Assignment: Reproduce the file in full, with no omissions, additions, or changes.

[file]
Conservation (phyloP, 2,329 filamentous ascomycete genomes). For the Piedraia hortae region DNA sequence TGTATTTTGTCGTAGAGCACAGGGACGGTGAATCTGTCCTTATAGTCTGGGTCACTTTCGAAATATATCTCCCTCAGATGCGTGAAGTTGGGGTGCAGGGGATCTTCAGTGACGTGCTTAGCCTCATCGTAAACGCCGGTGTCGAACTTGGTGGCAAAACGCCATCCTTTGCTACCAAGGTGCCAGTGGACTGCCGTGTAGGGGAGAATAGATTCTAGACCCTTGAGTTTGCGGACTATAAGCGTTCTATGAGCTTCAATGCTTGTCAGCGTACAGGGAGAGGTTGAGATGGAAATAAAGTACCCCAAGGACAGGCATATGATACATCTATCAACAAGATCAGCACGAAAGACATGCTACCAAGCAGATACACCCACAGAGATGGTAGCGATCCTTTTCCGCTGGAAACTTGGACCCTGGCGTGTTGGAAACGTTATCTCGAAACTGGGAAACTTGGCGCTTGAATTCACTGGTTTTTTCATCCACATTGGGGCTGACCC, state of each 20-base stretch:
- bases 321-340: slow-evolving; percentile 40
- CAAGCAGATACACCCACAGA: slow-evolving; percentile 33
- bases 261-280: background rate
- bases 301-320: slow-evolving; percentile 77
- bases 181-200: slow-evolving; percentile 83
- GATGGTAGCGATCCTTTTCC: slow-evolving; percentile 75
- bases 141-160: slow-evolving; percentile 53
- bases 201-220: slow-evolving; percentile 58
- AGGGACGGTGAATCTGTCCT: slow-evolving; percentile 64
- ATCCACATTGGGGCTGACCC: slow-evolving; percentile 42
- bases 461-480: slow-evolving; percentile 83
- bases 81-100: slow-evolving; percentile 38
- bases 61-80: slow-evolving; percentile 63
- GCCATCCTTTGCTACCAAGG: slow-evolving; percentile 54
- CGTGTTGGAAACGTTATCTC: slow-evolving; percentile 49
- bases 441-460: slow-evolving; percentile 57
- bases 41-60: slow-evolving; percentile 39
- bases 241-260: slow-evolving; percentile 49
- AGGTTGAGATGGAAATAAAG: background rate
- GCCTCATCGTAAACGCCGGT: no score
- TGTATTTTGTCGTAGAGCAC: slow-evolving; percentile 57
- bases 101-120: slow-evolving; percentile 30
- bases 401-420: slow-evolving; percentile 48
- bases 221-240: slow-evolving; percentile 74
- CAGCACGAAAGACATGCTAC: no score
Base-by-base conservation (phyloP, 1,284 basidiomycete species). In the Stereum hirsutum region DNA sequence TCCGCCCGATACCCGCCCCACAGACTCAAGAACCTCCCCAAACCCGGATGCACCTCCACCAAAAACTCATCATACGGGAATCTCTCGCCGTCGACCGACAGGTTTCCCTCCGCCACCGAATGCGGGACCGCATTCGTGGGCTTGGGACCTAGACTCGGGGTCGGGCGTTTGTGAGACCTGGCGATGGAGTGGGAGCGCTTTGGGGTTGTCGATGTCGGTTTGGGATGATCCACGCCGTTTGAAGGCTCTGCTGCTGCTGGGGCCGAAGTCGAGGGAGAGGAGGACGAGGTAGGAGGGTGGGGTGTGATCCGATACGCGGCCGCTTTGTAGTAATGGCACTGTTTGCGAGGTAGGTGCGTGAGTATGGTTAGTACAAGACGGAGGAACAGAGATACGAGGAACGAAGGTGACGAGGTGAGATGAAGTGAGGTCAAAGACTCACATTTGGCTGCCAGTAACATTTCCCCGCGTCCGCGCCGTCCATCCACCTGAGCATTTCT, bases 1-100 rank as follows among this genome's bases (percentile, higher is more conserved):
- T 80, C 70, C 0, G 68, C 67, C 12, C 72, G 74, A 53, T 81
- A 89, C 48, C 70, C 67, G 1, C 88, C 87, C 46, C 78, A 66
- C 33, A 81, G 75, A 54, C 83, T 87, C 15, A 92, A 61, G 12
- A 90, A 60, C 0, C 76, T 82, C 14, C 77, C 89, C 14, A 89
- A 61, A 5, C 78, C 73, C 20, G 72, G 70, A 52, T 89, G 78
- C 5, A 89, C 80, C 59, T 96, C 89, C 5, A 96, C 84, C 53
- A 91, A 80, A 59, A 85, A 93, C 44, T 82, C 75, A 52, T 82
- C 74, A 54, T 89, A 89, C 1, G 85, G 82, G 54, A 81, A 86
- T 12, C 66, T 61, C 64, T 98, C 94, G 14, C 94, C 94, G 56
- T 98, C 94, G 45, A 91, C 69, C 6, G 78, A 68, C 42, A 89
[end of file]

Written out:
Conservation (phyloP, 2,329 filamentous ascomycete genomes). For the Piedraia hortae region DNA sequence TGTATTTTGTCGTAGAGCACAGGGACGGTGAATCTGTCCTTATAGTCTGGGTCACTTTCGAAATATATCTCCCTCAGATGCGTGAAGTTGGGGTGCAGGGGATCTTCAGTGACGTGCTTAGCCTCATCGTAAACGCCGGTGTCGAACTTGGTGGCAAAACGCCATCCTTTGCTACCAAGGTGCCAGTGGACTGCCGTGTAGGGGAGAATAGATTCTAGACCCTTGAGTTTGCGGACTATAAGCGTTCTATGAGCTTCAATGCTTGTCAGCGTACAGGGAGAGGTTGAGATGGAAATAAAGTACCCCAAGGACAGGCATATGATACATCTATCAACAAGATCAGCACGAAAGACATGCTACCAAGCAGATACACCCACAGAGATGGTAGCGATCCTTTTCCGCTGGAAACTTGGACCCTGGCGTGTTGGAAACGTTATCTCGAAACTGGGAAACTTGGCGCTTGAATTCACTGGTTTTTTCATCCACATTGGGGCTGACCC, state of each 20-base stretch:
- bases 321-340: slow-evolving; percentile 40
- CAAGCAGATACACCCACAGA: slow-evolving; percentile 33
- bases 261-280: background rate
- bases 301-320: slow-evolving; percentile 77
- bases 181-200: slow-evolving; percentile 83
- GATGGTAGCGATCCTTTTCC: slow-evolving; percentile 75
- bases 141-160: slow-evolving; percentile 53
- bases 201-220: slow-evolving; percentile 58
- AGGGACGGTGAATCTGTCCT: slow-evolving; percentile 64
- ATCCACATTGGGGCTGACCC: slow-evolving; percentile 42
- bases 461-480: slow-evolving; percentile 83
- bases 81-100: slow-evolving; percentile 38
- bases 61-80: slow-evolving; percentile 63
- GCCATCCTTTGCTACCAAGG: slow-evolving; percentile 54
- CGTGTTGGAAACGTTATCTC: slow-evolving; percentile 49
- bases 441-460: slow-evolving; percentile 57
- bases 41-60: slow-evolving; percentile 39
- bases 241-260: slow-evolving; percentile 49
- AGGTTGAGATGGAAATAAAG: background rate
- GCCTCATCGTAAACGCCGGT: no score
- TGTATTTTGTCGTAGAGCAC: slow-evolving; percentile 57
- bases 101-120: slow-evolving; percentile 30
- bases 401-420: slow-evolving; percentile 48
- bases 221-240: slow-evolving; percentile 74
- CAGCACGAAAGACATGCTAC: no score
Base-by-base conservation (phyloP, 1,284 basidiomycete species). In the Stereum hirsutum region DNA sequence TCCGCCCGATACCCGCCCCACAGACTCAAGAACCTCCCCAAACCCGGATGCACCTCCACCAAAAACTCATCATACGGGAATCTCTCGCCGTCGACCGACAGGTTTCCCTCCGCCACCGAATGCGGGACCGCATTCGTGGGCTTGGGACCTAGACTCGGGGTCGGGCGTTTGTGAGACCTGGCGATGGAGTGGGAGCGCTTTGGGGTTGTCGATGTCGGTTTGGGATGATCCACGCCGTTTGAAGGCTCTGCTGCTGCTGGGGCCGAAGTCGAGGGAGAGGAGGACGAGGTAGGAGGGTGGGGTGTGATCCGATACGCGGCCGCTTTGTAGTAATGGCACTGTTTGCGAGGTAGGTGCGTGAGTATGGTTAGTACAAGACGGAGGAACAGAGATACGAGGAACGAAGGTGACGAGGTGAGATGAAGTGAGGTCAAAGACTCACATTTGGCTGCCAGTAACATTTCCCCGCGTCCGCGCCGTCCATCCACCTGAGCATTTCT, bases 1-100 rank as follows among this genome's bases (percentile, higher is more conserved):
- T 80, C 70, C 0, G 68, C 67, C 12, C 72, G 74, A 53, T 81
- A 89, C 48, C 70, C 67, G 1, C 88, C 87, C 46, C 78, A 66
- C 33, A 81, G 75, A 54, C 83, T 87, C 15, A 92, A 61, G 12
- A 90, A 60, C 0, C 76, T 82, C 14, C 77, C 89, C 14, A 89
- A 61, A 5, C 78, C 73, C 20, G 72, G 70, A 52, T 89, G 78
- C 5, A 89, C 80, C 59, T 96, C 89, C 5, A 96, C 84, C 53
- A 91, A 80, A 59, A 85, A 93, C 44, T 82, C 75, A 52, T 82
- C 74, A 54, T 89, A 89, C 1, G 85, G 82, G 54, A 81, A 86
- T 12, C 66, T 61, C 64, T 98, C 94, G 14, C 94, C 94, G 56
- T 98, C 94, G 45, A 91, C 69, C 6, G 78, A 68, C 42, A 89